The Coathangers Make Listeners Remember Real Punk Rock
In classic punk fashion, Atlanta-based trio The Coathangers released Parasite, a 15 minute, five song EP featuring headbangers and tasteful post-punk jams that ram girl-power down your throat.
It’s difficult to pick out a favorite track on this one. The self-titled first song, “Parasite,” serves as a catalyst for the rest of the EP. It’s swift, gritty and in-your-face — something that is a defining characteristic of most punk music. If it’s noisy, it’s just right. Essentially, it’s the perfect song to represent the EP as a whole. “Parasite” fits the band’s aesthetic like a glove, right down to the subjectively provocative track name itself. Sure, the band have been around for ten years, having started as a joke. But for a “joke” band, the women of The Coathangers really know how to put together a solid headbanger of a song.
“Wipe Out” is another powerful, upbeat track, but it starts off with a slight moment of anticipation. The track is a little bit longer than the first song but still barely reaches two minutes. The little pause in the beginning helps distinguish it stylistically, giving it a quirky and ostentatious vibe. The lyrics are simple and to-the-point with the bridge and chorus defining the song. “Wipe Out” seems to be an allusion to someone who blacks out while drinking.
“Captain’s Dead” takes a turn from punk to garage rock, with a tantalizing buildup that’s essential for a transition to a blaringly loud chorus. The bass really sets it apart, serving as the setting tone for the song. The lyrics are catchy; guitarist/vocalist Julia Kugel expertly croons about a relationship that had a good ride. “Easy come, easy go,” a phrase often used, finds a radiant new life in this track. There are actually quite a few common sayings peppered throughout the whole EP, but this particular track features two prominent ones. If a favorite track had to be chosen, the post-punk vibe would make “Captain’s Dead” a top contender — not to mention that it also smartly incorporates a fantastic offensive word that is often used as a vulgar insult towards women. This song is a powerhouse anthem for women going through a break up with a scummy guy.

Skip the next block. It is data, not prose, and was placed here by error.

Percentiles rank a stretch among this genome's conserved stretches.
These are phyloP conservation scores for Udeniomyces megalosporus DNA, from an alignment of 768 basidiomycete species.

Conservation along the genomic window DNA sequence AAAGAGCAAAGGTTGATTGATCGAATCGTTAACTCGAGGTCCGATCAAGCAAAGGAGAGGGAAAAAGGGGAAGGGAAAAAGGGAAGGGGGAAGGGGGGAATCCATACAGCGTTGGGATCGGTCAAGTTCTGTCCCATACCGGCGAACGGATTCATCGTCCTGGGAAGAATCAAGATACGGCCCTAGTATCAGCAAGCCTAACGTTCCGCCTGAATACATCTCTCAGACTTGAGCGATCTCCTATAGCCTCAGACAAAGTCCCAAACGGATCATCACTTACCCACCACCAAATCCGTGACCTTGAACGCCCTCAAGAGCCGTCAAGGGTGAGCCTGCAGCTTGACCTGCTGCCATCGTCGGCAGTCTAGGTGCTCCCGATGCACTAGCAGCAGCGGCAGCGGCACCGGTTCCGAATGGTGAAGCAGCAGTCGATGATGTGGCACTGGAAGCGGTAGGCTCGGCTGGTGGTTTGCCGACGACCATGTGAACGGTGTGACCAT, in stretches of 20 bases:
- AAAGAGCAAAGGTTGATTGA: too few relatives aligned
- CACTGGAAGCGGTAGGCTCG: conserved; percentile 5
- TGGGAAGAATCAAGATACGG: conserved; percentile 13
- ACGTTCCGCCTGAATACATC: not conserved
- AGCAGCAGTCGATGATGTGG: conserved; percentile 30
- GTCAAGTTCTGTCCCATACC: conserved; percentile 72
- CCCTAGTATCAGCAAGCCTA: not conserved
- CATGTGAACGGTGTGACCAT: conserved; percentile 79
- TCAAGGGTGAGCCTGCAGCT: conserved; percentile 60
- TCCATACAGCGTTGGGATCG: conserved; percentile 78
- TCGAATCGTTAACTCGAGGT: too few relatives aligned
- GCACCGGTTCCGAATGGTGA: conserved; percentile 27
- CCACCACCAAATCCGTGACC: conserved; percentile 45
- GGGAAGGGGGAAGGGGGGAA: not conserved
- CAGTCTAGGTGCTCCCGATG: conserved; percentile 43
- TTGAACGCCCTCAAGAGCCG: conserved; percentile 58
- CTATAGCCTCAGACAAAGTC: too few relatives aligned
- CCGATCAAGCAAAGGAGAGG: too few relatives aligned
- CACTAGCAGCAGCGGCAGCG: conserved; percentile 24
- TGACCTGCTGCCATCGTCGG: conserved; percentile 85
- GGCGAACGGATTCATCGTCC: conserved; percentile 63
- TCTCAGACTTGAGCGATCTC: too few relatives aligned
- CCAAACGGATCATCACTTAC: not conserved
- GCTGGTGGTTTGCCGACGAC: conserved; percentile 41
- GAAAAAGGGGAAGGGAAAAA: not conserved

The last two songs, “Down Down” and “Drifter,” boast drastically disparate sounds to that of the first three tracks, but they tie in flawlessly as enders for the EP. The songs aren’t exactly hard-hitting or instrumentally rapid, but the punk atmosphere is still very much there. The two songs encompass the band’s wide musical range in distinct ways. “Down Down” has a little bit of an indie sound, sticking to the formula of a slow, verse buildup and a staticky, raunchy chorus. The bass and guitar really play their parts by being more distinct in certain areas. There is one guitar solo in particular that makes this track gold because the sound is such a stark contrast, yet it still manages to make an effortless transition. Lyrically, this is another number that shows the resilience of a woman after the end of a relationship.
“Drifter” is the slowest track, but it is also a superlative closer for Parasite. The guitar in the beginning is reminiscent of ’90s alternative garage rock. The effortless use of a bridge after the verses makes the listener eagerly wait for a blast of a chorus, but instead listeners are left with a eerily dystopian, lonely feeling. The three vocalists capture a somber energy that is not present on the rest of the album, which mostly takes on an independent woman vibe. Instead, “Drifter” seems to be talking about drifting away with someone, someone who is a drifter like themselves.
The Coathangers’ Parasite is certainly a musical quickie, but it is definitely a goody. What’s nice about this work is that it takes an old genre and revitalizes it without trashing it to bits. Simple lyrics work well behind strong, stringent instrumentals — and the vocals in tow are complementary in style. Many current female groups end up sounding vocally monotone, making it hard to tell them apart. Sometimes, too much distortion and noise serve as a detriment for the album. Parasite doesn’t really have that problem. This band stick to what they know without becoming any bit of boring.